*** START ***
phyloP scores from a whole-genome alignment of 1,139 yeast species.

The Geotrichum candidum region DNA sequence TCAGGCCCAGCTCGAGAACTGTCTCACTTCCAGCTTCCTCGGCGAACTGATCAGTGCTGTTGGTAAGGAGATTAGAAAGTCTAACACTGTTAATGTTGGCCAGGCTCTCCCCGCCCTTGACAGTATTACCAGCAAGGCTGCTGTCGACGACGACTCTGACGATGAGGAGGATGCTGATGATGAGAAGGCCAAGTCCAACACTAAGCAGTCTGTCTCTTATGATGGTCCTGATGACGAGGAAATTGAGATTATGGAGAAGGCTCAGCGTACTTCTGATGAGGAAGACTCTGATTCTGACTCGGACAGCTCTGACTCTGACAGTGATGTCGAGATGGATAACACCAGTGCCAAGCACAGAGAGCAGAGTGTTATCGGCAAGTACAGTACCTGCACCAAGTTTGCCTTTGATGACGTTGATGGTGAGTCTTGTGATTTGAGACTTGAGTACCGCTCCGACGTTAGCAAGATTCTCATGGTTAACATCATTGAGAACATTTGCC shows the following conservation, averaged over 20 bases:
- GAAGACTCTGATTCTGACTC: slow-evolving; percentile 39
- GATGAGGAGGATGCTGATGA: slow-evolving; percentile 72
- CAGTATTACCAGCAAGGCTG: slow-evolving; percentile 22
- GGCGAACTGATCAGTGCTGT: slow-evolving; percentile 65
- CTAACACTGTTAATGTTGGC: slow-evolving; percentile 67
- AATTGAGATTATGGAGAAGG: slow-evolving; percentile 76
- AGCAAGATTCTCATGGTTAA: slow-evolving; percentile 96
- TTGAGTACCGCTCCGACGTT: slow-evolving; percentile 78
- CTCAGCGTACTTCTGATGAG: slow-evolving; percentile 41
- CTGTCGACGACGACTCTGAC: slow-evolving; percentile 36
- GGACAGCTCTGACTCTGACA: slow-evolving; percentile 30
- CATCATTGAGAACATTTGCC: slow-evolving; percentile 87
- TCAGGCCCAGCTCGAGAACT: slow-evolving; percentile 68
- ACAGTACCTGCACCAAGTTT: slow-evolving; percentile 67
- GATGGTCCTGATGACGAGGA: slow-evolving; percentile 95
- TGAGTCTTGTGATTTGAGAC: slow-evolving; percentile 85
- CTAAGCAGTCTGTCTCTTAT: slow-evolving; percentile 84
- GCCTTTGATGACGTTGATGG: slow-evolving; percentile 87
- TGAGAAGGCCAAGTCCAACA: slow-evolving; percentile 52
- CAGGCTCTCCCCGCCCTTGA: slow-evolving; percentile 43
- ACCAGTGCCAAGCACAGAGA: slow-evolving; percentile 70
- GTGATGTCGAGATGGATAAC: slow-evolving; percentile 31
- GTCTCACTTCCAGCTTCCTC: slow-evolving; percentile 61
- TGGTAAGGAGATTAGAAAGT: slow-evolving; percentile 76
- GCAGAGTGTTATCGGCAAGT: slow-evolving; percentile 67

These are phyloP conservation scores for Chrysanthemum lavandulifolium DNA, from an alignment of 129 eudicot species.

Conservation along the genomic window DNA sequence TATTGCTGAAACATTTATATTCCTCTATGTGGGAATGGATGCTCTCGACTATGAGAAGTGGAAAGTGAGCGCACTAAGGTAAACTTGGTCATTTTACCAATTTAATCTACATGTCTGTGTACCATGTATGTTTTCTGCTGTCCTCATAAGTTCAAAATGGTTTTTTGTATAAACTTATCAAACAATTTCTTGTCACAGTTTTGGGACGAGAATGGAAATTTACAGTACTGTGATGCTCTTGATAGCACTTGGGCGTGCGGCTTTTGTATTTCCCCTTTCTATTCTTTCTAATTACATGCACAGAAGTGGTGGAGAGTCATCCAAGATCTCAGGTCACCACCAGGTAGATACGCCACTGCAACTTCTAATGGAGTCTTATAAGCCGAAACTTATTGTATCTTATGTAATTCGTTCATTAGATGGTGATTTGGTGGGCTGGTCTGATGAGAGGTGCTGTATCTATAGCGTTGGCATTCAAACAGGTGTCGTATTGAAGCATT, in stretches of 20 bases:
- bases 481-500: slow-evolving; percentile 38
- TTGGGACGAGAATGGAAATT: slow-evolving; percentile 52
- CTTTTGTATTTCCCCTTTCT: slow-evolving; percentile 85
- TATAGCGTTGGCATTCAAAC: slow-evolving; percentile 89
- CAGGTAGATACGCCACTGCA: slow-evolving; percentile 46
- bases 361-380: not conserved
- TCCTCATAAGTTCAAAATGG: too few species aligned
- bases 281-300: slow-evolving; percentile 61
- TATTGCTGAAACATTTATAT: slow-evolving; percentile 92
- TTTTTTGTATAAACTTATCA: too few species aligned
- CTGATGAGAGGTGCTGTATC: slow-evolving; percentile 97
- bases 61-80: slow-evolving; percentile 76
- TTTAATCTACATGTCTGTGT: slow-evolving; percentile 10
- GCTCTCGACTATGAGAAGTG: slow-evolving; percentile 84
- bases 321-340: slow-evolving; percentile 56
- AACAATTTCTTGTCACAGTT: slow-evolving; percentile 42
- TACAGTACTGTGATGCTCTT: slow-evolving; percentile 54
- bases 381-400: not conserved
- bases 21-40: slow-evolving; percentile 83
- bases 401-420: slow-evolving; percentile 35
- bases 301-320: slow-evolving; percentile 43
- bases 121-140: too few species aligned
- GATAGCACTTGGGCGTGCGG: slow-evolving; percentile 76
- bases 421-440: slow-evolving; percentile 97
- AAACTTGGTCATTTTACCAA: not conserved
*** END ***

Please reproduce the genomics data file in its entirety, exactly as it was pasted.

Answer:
phyloP scores from a whole-genome alignment of 1,139 yeast species.

The Geotrichum candidum region DNA sequence TCAGGCCCAGCTCGAGAACTGTCTCACTTCCAGCTTCCTCGGCGAACTGATCAGTGCTGTTGGTAAGGAGATTAGAAAGTCTAACACTGTTAATGTTGGCCAGGCTCTCCCCGCCCTTGACAGTATTACCAGCAAGGCTGCTGTCGACGACGACTCTGACGATGAGGAGGATGCTGATGATGAGAAGGCCAAGTCCAACACTAAGCAGTCTGTCTCTTATGATGGTCCTGATGACGAGGAAATTGAGATTATGGAGAAGGCTCAGCGTACTTCTGATGAGGAAGACTCTGATTCTGACTCGGACAGCTCTGACTCTGACAGTGATGTCGAGATGGATAACACCAGTGCCAAGCACAGAGAGCAGAGTGTTATCGGCAAGTACAGTACCTGCACCAAGTTTGCCTTTGATGACGTTGATGGTGAGTCTTGTGATTTGAGACTTGAGTACCGCTCCGACGTTAGCAAGATTCTCATGGTTAACATCATTGAGAACATTTGCC shows the following conservation, averaged over 20 bases:
- GAAGACTCTGATTCTGACTC: slow-evolving; percentile 39
- GATGAGGAGGATGCTGATGA: slow-evolving; percentile 72
- CAGTATTACCAGCAAGGCTG: slow-evolving; percentile 22
- GGCGAACTGATCAGTGCTGT: slow-evolving; percentile 65
- CTAACACTGTTAATGTTGGC: slow-evolving; percentile 67
- AATTGAGATTATGGAGAAGG: slow-evolving; percentile 76
- AGCAAGATTCTCATGGTTAA: slow-evolving; percentile 96
- TTGAGTACCGCTCCGACGTT: slow-evolving; percentile 78
- CTCAGCGTACTTCTGATGAG: slow-evolving; percentile 41
- CTGTCGACGACGACTCTGAC: slow-evolving; percentile 36
- GGACAGCTCTGACTCTGACA: slow-evolving; percentile 30
- CATCATTGAGAACATTTGCC: slow-evolving; percentile 87
- TCAGGCCCAGCTCGAGAACT: slow-evolving; percentile 68
- ACAGTACCTGCACCAAGTTT: slow-evolving; percentile 67
- GATGGTCCTGATGACGAGGA: slow-evolving; percentile 95
- TGAGTCTTGTGATTTGAGAC: slow-evolving; percentile 85
- CTAAGCAGTCTGTCTCTTAT: slow-evolving; percentile 84
- GCCTTTGATGACGTTGATGG: slow-evolving; percentile 87
- TGAGAAGGCCAAGTCCAACA: slow-evolving; percentile 52
- CAGGCTCTCCCCGCCCTTGA: slow-evolving; percentile 43
- ACCAGTGCCAAGCACAGAGA: slow-evolving; percentile 70
- GTGATGTCGAGATGGATAAC: slow-evolving; percentile 31
- GTCTCACTTCCAGCTTCCTC: slow-evolving; percentile 61
- TGGTAAGGAGATTAGAAAGT: slow-evolving; percentile 76
- GCAGAGTGTTATCGGCAAGT: slow-evolving; percentile 67

These are phyloP conservation scores for Chrysanthemum lavandulifolium DNA, from an alignment of 129 eudicot species.

Conservation along the genomic window DNA sequence TATTGCTGAAACATTTATATTCCTCTATGTGGGAATGGATGCTCTCGACTATGAGAAGTGGAAAGTGAGCGCACTAAGGTAAACTTGGTCATTTTACCAATTTAATCTACATGTCTGTGTACCATGTATGTTTTCTGCTGTCCTCATAAGTTCAAAATGGTTTTTTGTATAAACTTATCAAACAATTTCTTGTCACAGTTTTGGGACGAGAATGGAAATTTACAGTACTGTGATGCTCTTGATAGCACTTGGGCGTGCGGCTTTTGTATTTCCCCTTTCTATTCTTTCTAATTACATGCACAGAAGTGGTGGAGAGTCATCCAAGATCTCAGGTCACCACCAGGTAGATACGCCACTGCAACTTCTAATGGAGTCTTATAAGCCGAAACTTATTGTATCTTATGTAATTCGTTCATTAGATGGTGATTTGGTGGGCTGGTCTGATGAGAGGTGCTGTATCTATAGCGTTGGCATTCAAACAGGTGTCGTATTGAAGCATT, in stretches of 20 bases:
- bases 481-500: slow-evolving; percentile 38
- TTGGGACGAGAATGGAAATT: slow-evolving; percentile 52
- CTTTTGTATTTCCCCTTTCT: slow-evolving; percentile 85
- TATAGCGTTGGCATTCAAAC: slow-evolving; percentile 89
- CAGGTAGATACGCCACTGCA: slow-evolving; percentile 46
- bases 361-380: not conserved
- TCCTCATAAGTTCAAAATGG: too few species aligned
- bases 281-300: slow-evolving; percentile 61
- TATTGCTGAAACATTTATAT: slow-evolving; percentile 92
- TTTTTTGTATAAACTTATCA: too few species aligned
- CTGATGAGAGGTGCTGTATC: slow-evolving; percentile 97
- bases 61-80: slow-evolving; percentile 76
- TTTAATCTACATGTCTGTGT: slow-evolving; percentile 10
- GCTCTCGACTATGAGAAGTG: slow-evolving; percentile 84
- bases 321-340: slow-evolving; percentile 56
- AACAATTTCTTGTCACAGTT: slow-evolving; percentile 42
- TACAGTACTGTGATGCTCTT: slow-evolving; percentile 54
- bases 381-400: not conserved
- bases 21-40: slow-evolving; percentile 83
- bases 401-420: slow-evolving; percentile 35
- bases 301-320: slow-evolving; percentile 43
- bases 121-140: too few species aligned
- GATAGCACTTGGGCGTGCGG: slow-evolving; percentile 76
- bases 421-440: slow-evolving; percentile 97
- AAACTTGGTCATTTTACCAA: not conserved